Were Public TV Firings Tied to Proposed Religious Broadcast?

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June 13, 2012; Source: Current

Dru Sefton reports in Current that a couple of executives at Alabama Public Television (APT) have been summarily dismissed by the Alabama Educational Television Commission. Sefton’s article suggests that the issue might have been APT’s less than enthusiastic response to a desire by some on the Commission to air some videos produced by an evangelical minister and conservative activist named David Barton who frequently appears on Glenn Beck’s show. Working for a Texas-based organization called WallBuilders LLC, Barton’s 10-part The American Heritage Series has aired on various conservative networks. The series “presents America’s forgotten history and heroes, emphasizing the moral, religious and constitutional foundation on which America was built.” The idea for airing the series on APT reportedly came from AETC Commissioner Rodney Herring, who was appointed to the Commission by former Republican Gov. Bob Riley in 2011 and became board secretary in January of this year.

APT’s executive director, Allen Pizzato, and deputy director/chief financial officer, Pauline Howland, were dismissed. Howland told Current that the Barton series discussed “how the country was founded on religious principles, and how we need to go back to that.” She said that Pizzato, who had been APT’s executive director for a dozen years, “and his staff had ‘grave concerns’ that the videos were inappropriate for public broadcasting due to their religious nature.” After an executive session by the Commission, Pizzato was reportedly handed his immediate walking papers. Exhibiting some distinctive professionalism, Pizzato simply said that there “was an irreconcilable difference in opinion of the future direction of the station” and that he served “at the pleasure of the board.”

There’s no question that the founding fathers of this nation were a remarkably brilliant collection of men, but the efforts to make them focal points for today’s political controversies are sometimes overreaching. Nominally, the founding fathers were all Protestants minus an odd Catholic here and there (Maryland was founded by Catholics). No Jews, Muslims, Native Americans or black slaves happened to be signatories of the Declaration of Independence, the Articles of Confederation, or the Constitution—and of course there were no women. However, regardless of their specific church denominations, many (perhaps most) of the founding fathers were secularists in their attitudes and beliefs about the country they were crafting and deists in terms of their religious beliefs.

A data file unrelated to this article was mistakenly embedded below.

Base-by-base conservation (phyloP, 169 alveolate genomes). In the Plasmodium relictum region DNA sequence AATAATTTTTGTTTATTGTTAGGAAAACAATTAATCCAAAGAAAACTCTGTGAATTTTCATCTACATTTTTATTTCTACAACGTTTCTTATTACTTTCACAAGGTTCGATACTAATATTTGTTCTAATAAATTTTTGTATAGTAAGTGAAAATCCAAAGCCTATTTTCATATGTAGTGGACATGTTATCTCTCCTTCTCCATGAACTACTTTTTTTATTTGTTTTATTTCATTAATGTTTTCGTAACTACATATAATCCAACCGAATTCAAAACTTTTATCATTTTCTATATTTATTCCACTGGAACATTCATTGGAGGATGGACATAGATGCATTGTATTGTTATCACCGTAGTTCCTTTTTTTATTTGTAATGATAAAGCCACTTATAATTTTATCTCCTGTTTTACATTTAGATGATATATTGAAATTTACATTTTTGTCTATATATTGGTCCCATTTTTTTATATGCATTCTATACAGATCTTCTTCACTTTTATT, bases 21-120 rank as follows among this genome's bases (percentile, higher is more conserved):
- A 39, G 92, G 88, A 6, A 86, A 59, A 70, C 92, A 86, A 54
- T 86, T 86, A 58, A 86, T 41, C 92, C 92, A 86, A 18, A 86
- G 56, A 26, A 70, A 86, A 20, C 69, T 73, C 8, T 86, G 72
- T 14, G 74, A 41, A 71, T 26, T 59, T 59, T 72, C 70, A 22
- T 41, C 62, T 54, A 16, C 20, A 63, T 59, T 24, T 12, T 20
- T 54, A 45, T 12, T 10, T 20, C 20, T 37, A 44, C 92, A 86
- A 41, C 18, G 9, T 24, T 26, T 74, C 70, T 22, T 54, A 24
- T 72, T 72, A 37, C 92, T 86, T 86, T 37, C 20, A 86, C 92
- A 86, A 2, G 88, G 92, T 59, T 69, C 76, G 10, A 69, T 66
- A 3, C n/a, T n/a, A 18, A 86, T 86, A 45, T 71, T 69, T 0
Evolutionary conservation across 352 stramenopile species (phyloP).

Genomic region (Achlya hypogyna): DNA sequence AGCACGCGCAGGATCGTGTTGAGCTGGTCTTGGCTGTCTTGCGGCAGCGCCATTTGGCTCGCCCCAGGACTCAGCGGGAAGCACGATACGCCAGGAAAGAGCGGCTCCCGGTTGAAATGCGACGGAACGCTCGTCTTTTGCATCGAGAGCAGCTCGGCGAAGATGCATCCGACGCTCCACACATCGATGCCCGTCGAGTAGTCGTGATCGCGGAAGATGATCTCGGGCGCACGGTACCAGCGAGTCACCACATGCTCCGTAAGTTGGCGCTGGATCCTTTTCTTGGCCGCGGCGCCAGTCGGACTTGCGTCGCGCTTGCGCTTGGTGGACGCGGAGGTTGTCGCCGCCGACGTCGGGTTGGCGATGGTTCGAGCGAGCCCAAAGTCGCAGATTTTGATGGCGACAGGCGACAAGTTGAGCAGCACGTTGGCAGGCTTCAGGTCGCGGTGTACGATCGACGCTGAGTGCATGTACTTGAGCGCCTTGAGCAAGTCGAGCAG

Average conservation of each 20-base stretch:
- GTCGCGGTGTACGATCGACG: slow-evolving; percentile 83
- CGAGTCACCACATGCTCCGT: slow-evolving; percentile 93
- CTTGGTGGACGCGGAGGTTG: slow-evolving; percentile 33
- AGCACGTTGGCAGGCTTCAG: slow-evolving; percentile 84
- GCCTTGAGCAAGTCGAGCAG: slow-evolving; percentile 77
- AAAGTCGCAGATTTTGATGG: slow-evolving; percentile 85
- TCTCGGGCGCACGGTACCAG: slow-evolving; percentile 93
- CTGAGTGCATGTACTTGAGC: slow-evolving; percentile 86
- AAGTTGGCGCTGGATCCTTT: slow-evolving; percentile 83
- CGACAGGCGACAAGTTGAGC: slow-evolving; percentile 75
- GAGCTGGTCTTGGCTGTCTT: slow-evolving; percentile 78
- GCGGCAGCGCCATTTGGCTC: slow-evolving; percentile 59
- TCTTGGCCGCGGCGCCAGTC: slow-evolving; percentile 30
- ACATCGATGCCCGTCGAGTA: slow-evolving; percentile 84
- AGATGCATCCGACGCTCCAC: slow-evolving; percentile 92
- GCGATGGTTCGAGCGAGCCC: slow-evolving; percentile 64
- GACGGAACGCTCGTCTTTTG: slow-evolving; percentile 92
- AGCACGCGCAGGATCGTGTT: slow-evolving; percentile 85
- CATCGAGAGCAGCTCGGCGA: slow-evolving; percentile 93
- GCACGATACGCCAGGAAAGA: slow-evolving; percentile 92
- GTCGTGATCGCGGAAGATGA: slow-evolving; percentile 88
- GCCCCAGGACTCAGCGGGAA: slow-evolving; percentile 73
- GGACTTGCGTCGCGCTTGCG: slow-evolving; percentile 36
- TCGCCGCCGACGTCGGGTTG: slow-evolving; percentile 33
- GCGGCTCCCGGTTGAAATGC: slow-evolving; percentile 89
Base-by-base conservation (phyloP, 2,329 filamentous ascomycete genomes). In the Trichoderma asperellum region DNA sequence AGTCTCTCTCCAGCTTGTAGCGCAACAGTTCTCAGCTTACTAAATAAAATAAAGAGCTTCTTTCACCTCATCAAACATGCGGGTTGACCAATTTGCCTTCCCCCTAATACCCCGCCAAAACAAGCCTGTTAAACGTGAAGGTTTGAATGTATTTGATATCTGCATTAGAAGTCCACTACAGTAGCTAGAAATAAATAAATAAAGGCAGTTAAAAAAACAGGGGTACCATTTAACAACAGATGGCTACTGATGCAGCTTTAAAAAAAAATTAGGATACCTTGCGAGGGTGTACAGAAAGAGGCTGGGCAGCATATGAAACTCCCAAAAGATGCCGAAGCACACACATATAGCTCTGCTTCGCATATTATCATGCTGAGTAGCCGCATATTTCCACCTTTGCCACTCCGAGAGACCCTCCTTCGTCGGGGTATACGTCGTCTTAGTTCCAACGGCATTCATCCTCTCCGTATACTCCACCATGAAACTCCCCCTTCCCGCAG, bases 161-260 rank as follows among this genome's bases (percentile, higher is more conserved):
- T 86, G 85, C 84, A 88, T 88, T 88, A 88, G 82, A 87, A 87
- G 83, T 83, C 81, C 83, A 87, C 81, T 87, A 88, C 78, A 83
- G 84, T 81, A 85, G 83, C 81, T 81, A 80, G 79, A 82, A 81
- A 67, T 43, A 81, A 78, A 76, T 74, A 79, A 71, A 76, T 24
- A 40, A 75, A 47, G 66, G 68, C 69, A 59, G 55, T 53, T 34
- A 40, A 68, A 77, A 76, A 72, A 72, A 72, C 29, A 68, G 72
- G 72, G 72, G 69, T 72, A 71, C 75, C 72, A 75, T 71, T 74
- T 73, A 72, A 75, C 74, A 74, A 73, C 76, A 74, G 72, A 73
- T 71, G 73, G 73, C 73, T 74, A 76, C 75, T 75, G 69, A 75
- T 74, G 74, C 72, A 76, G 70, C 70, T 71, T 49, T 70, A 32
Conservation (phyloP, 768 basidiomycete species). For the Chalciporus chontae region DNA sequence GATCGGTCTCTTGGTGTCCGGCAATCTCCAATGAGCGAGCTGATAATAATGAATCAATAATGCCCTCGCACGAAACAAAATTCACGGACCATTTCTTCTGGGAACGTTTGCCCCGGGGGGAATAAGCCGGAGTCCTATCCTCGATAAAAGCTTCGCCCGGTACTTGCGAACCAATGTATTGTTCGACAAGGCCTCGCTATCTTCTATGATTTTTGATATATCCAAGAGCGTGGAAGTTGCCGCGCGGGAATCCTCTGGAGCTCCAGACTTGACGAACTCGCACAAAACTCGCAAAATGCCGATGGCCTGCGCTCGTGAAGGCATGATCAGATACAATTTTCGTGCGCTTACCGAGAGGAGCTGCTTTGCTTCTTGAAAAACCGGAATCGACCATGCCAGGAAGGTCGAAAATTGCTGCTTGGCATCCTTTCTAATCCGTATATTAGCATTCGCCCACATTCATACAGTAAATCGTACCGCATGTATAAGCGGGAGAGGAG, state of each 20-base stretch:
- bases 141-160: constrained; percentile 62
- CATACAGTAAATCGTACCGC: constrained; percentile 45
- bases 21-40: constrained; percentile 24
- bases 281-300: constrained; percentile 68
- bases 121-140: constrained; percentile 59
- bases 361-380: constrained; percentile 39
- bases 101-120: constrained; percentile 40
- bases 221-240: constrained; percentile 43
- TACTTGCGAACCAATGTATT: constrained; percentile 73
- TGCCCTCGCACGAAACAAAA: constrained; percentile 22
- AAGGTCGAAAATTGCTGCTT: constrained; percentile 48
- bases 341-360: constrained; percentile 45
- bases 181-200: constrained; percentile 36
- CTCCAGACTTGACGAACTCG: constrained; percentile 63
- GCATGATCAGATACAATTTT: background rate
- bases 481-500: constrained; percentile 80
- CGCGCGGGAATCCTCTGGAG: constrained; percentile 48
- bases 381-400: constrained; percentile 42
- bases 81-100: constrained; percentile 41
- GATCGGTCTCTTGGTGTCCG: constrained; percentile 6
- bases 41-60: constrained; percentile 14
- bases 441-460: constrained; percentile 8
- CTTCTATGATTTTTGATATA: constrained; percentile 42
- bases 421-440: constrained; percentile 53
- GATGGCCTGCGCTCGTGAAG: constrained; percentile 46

Some of the central figures among the founders—Thomas Jefferson, Thomas Paine, John Adams, and others—harbored little or no support for religious orthodoxy in general, much less that it should be applied to the government of the United States. Our favorite founding father on this topic has to be Benjamin Franklin, whose Poor Richard’s Almanac contained some pithy witticisms about religion. He didn’t reject religion, but he wrote, “The way to see by faith, is to shut the Eye of Reason.”

Barton is a contemporary, not one of the founding fathers, but some commentators seem to treat him as such. A report from People for the American Way (PFAW) notes that “Mike Huckabee calls him America’s greatest historian, says he should be writing the curriculum for American students, and in fact suggested that all Americans should be ‘forced at gunpoint’ to listen to his broadcasts. Michelle Bachmann calls him ‘a treasure for our nation’ and invited him to teach one of her Tea Party Caucus classes on the Constitution for members of Congress… Glenn Beck calls him ‘the most important man in America.’” Though Barton is clearly influential, PFAW eviscerates his historical scholarship. The overall theme of his work is that the idea that most people have of the founding fathers’ belief in the separation of church and state is a myth, though a look at the Wallbuilders website suggests that Barton’s concept of “the Godly foundation of our country” seems to be a very Christian view, with little room for the likes of Muslims; he was, for instance, no fan of Rep. Keith Ellison (DFL-Minn.) being sworn into office using the Koran once owned by Thomas Jefferson.

The point is that political orthodoxy has quite an influence over the content of nonprofit journalism in print and over the airwaves. In today’s political environment, political orthodoxy is often heavily laden with religious orthodoxy. Some of us are lucky to work for media outlets where religious or political apostasy comes at the cost of one’s job.—Rick Cohen